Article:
Emma DeSouza, a native of Co Derry in Northern Ireland, has been battling with the UK Home Office since 2015

Co Derry native Emma DeSouza continued her legal battle with the UK Home Office on Tuesday where British lawyers argued that anyone born in Northern Ireland is automatically considered British.

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After marrying California native Jake DeSouza in Belfast in 2015, Emma attempted to get Jake permanent residency in Northern Ireland through the UK Home Office. Emma, a Co Derry native who says she has identified as Irish her entire life, applied under her Irish passport.

Her application, however, was denied.

TheJournal explains: “As she [Emma] was classed as a British citizen, but is an Irish passport holder, the UK government defined her as having dual citizenship, and so her husband cannot apply for an EEA [European Economic Area] card and she cannot go through the UK immigration system as an EU national. On this basis, her husband’s application for a residence card was refused.”

DeSouza says: “Our application for a residence card was refused on the grounds that I am ‘automatically a British Citizen’ as I was ‘clearly born in the United Kingdom.’”

The Home Office said that DeSouza would have to renounce her British citizenship in order to apply as an Irish citizen.

Emma argues that the Home Office’s decision to label her as British contradicts the 1998 Good Friday Agreement, which says: “the two governments recognize the birthright of all the people of Northern Ireland to identify themselves and be accepted as Irish or British or both, as they may so choose."

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The DeSouzas appealed the Home Office’s decision and initially won, but the Home Office challenged the decision, and a legal battle has since ensued.

The battle continued on Tuesday when an immigration tribunal heard that Emma must “renounce” her British citizenship if she wants to be classified as Irish.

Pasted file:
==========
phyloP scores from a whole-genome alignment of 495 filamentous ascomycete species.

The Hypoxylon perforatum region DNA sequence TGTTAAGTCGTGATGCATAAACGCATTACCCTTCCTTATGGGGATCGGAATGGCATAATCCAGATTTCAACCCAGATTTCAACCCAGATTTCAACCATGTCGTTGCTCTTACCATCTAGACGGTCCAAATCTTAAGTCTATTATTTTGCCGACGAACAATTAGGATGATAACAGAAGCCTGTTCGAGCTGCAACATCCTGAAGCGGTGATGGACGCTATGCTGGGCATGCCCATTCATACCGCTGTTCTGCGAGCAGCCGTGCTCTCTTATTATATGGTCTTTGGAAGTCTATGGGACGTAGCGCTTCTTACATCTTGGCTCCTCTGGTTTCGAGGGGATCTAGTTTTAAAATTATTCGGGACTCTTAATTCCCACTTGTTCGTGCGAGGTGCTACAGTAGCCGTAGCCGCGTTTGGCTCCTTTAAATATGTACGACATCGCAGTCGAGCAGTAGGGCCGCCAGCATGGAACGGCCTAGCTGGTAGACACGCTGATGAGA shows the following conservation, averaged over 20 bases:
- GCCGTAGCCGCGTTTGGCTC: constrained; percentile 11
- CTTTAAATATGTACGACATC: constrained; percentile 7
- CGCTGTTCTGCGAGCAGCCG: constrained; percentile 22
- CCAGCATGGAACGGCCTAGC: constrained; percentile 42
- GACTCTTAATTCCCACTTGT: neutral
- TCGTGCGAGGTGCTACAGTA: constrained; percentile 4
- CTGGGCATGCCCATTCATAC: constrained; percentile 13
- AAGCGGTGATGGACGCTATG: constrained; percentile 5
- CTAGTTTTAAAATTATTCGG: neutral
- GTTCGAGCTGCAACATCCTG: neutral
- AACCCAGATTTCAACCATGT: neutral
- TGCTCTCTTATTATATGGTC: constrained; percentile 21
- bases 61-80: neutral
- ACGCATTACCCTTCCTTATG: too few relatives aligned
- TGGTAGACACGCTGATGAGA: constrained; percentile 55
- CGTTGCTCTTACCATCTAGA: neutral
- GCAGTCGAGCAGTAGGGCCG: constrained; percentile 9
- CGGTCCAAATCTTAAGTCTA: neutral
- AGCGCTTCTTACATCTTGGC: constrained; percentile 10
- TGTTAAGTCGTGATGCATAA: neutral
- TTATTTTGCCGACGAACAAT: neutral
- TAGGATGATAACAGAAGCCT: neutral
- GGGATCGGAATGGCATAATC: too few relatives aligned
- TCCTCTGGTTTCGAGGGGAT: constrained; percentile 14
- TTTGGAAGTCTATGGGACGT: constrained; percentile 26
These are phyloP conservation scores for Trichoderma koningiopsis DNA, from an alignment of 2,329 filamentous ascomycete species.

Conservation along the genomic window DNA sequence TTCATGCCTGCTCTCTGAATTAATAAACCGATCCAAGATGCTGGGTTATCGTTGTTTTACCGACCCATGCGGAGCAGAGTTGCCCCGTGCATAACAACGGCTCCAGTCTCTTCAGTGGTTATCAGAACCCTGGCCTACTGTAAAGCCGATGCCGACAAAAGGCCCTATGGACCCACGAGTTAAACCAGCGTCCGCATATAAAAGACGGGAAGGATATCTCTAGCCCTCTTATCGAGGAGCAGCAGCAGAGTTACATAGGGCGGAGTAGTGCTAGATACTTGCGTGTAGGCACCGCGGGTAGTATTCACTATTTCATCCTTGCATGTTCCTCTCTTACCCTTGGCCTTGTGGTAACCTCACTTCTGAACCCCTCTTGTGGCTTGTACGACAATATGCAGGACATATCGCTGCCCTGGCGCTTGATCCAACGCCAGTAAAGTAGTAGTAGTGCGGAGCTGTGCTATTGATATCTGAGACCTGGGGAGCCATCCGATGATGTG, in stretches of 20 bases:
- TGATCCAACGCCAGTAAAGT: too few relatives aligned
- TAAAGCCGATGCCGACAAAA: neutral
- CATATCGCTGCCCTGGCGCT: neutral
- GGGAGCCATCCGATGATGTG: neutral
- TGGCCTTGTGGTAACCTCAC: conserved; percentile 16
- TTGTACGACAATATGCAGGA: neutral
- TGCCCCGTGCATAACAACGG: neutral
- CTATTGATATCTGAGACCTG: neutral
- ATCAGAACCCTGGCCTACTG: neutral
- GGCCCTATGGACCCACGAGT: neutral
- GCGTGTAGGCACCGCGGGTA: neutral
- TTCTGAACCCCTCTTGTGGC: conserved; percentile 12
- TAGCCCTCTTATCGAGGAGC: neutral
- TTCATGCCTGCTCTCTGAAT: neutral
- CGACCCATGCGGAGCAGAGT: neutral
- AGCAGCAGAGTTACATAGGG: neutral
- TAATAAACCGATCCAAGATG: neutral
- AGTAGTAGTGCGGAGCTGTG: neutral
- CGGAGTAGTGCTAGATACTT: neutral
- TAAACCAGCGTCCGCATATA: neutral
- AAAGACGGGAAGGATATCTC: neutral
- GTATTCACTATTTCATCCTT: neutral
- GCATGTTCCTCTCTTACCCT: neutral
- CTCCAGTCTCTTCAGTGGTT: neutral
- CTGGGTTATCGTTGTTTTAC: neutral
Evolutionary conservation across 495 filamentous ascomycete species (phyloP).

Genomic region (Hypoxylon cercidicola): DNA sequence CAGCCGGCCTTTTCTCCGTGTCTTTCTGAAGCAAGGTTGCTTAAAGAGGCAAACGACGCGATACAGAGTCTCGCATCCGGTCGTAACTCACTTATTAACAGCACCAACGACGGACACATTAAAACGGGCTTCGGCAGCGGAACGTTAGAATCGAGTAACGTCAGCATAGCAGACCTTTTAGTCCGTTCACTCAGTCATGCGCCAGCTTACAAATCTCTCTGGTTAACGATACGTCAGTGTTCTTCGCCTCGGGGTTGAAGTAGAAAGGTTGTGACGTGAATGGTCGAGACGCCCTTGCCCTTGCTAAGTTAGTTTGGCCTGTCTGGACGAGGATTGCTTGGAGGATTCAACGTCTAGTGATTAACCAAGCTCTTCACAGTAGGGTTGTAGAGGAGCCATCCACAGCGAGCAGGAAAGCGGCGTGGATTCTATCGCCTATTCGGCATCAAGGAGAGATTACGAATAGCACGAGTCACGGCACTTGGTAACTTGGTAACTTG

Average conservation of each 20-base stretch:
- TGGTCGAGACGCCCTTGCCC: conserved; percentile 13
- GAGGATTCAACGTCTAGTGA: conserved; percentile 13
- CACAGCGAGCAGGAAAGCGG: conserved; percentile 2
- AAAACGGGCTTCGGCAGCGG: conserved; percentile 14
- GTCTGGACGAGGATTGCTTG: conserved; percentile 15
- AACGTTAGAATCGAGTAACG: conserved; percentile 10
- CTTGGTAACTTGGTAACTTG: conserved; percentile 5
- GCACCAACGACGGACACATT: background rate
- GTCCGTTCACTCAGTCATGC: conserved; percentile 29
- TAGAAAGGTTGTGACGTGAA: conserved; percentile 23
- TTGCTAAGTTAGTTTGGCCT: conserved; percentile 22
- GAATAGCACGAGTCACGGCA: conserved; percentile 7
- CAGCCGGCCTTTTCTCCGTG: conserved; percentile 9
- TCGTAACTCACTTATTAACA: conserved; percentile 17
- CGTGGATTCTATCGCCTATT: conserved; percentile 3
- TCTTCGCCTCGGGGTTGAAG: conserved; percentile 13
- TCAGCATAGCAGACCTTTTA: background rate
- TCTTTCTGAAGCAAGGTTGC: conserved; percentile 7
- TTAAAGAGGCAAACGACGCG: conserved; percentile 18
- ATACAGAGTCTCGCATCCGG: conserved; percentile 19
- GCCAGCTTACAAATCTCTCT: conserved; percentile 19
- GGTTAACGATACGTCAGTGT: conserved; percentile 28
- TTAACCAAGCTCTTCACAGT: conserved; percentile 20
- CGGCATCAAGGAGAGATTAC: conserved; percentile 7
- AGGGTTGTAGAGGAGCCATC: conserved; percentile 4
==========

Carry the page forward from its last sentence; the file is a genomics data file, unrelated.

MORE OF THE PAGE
Tony McGleenan, a lawyer for the Home Office, argued on Tuesday that the 1998 Good Friday Agreement does not supersede the 1981 British Nationality Act, which states that a person born in Northern Ireland to at least one British parent is considered British. (Emma's father was considered a British citizen at the time of her birth.)

McGleenan said that the judge in the initial DeSouza case made a “fundamental and egregious error of law” in ruling that the Good Friday Agreement takes precedence over the British Nationality Act.

McGleenan further argued the freedom of choice of citizenship for a person born in Northern Ireland would “nullify” the British Nationality Act, adding: “It would mean that people in Northern Ireland would not have a defined citizenship until they made an elective choice.”

Read More: UK government undermines rights of Northern Ireland-born Irish citizens

Representing DeSouza, Ronan Lavery said the Home Office’s position was contrary to the “spirit and purpose” of the Good Friday Agreement.

The judges presiding over the tribunal announced at its closing that it could take them some weeks to reach a decision.

After the hearing, Emma and Jake shared a public Facebook video indicating that they were happy the tribunal had finally occurred. They also said that if they were successful, the Home Office would "immediately" launch another appeal:

What a day. At long last our case made it before the Upper Tribunal. It was something to sit through the Home Office...

Publiée par Emma DeSouza sur Mardi 10 septembre 2019

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Co Derry native Emma DeSouza and her American husband Jake DeSouza.Emma DeSouza, Facebook